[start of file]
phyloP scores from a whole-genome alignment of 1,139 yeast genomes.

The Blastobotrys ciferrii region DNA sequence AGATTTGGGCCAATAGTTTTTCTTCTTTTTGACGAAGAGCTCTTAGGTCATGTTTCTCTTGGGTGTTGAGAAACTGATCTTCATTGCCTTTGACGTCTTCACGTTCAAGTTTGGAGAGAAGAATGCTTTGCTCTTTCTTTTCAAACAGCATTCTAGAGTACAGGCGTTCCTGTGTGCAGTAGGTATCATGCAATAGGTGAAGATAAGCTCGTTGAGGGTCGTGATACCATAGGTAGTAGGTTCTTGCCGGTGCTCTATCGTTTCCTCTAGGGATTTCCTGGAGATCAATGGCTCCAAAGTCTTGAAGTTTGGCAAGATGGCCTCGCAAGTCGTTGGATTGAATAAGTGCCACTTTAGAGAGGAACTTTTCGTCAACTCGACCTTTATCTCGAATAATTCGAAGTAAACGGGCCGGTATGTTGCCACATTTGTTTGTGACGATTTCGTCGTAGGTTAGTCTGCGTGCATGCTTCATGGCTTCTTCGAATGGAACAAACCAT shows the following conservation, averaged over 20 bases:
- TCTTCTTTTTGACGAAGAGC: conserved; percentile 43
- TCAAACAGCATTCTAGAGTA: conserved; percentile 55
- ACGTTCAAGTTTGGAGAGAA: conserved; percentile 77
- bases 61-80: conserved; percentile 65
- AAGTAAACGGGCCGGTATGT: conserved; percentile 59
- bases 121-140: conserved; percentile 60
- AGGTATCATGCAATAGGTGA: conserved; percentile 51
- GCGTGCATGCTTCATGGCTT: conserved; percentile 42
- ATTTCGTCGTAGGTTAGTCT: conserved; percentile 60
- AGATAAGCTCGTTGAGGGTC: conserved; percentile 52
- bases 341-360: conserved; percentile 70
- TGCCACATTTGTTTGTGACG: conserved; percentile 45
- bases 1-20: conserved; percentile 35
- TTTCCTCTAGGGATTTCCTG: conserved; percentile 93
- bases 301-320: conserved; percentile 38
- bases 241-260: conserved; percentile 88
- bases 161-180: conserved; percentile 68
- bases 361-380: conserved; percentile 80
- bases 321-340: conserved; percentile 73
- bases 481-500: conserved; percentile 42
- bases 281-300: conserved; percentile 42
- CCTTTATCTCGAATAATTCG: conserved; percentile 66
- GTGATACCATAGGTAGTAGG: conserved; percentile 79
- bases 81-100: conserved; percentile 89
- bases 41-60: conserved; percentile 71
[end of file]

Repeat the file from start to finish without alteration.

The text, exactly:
phyloP scores from a whole-genome alignment of 1,139 yeast genomes.

The Blastobotrys ciferrii region DNA sequence AGATTTGGGCCAATAGTTTTTCTTCTTTTTGACGAAGAGCTCTTAGGTCATGTTTCTCTTGGGTGTTGAGAAACTGATCTTCATTGCCTTTGACGTCTTCACGTTCAAGTTTGGAGAGAAGAATGCTTTGCTCTTTCTTTTCAAACAGCATTCTAGAGTACAGGCGTTCCTGTGTGCAGTAGGTATCATGCAATAGGTGAAGATAAGCTCGTTGAGGGTCGTGATACCATAGGTAGTAGGTTCTTGCCGGTGCTCTATCGTTTCCTCTAGGGATTTCCTGGAGATCAATGGCTCCAAAGTCTTGAAGTTTGGCAAGATGGCCTCGCAAGTCGTTGGATTGAATAAGTGCCACTTTAGAGAGGAACTTTTCGTCAACTCGACCTTTATCTCGAATAATTCGAAGTAAACGGGCCGGTATGTTGCCACATTTGTTTGTGACGATTTCGTCGTAGGTTAGTCTGCGTGCATGCTTCATGGCTTCTTCGAATGGAACAAACCAT shows the following conservation, averaged over 20 bases:
- TCTTCTTTTTGACGAAGAGC: conserved; percentile 43
- TCAAACAGCATTCTAGAGTA: conserved; percentile 55
- ACGTTCAAGTTTGGAGAGAA: conserved; percentile 77
- bases 61-80: conserved; percentile 65
- AAGTAAACGGGCCGGTATGT: conserved; percentile 59
- bases 121-140: conserved; percentile 60
- AGGTATCATGCAATAGGTGA: conserved; percentile 51
- GCGTGCATGCTTCATGGCTT: conserved; percentile 42
- ATTTCGTCGTAGGTTAGTCT: conserved; percentile 60
- AGATAAGCTCGTTGAGGGTC: conserved; percentile 52
- bases 341-360: conserved; percentile 70
- TGCCACATTTGTTTGTGACG: conserved; percentile 45
- bases 1-20: conserved; percentile 35
- TTTCCTCTAGGGATTTCCTG: conserved; percentile 93
- bases 301-320: conserved; percentile 38
- bases 241-260: conserved; percentile 88
- bases 161-180: conserved; percentile 68
- bases 361-380: conserved; percentile 80
- bases 321-340: conserved; percentile 73
- bases 481-500: conserved; percentile 42
- bases 281-300: conserved; percentile 42
- CCTTTATCTCGAATAATTCG: conserved; percentile 66
- GTGATACCATAGGTAGTAGG: conserved; percentile 79
- bases 81-100: conserved; percentile 89
- bases 41-60: conserved; percentile 71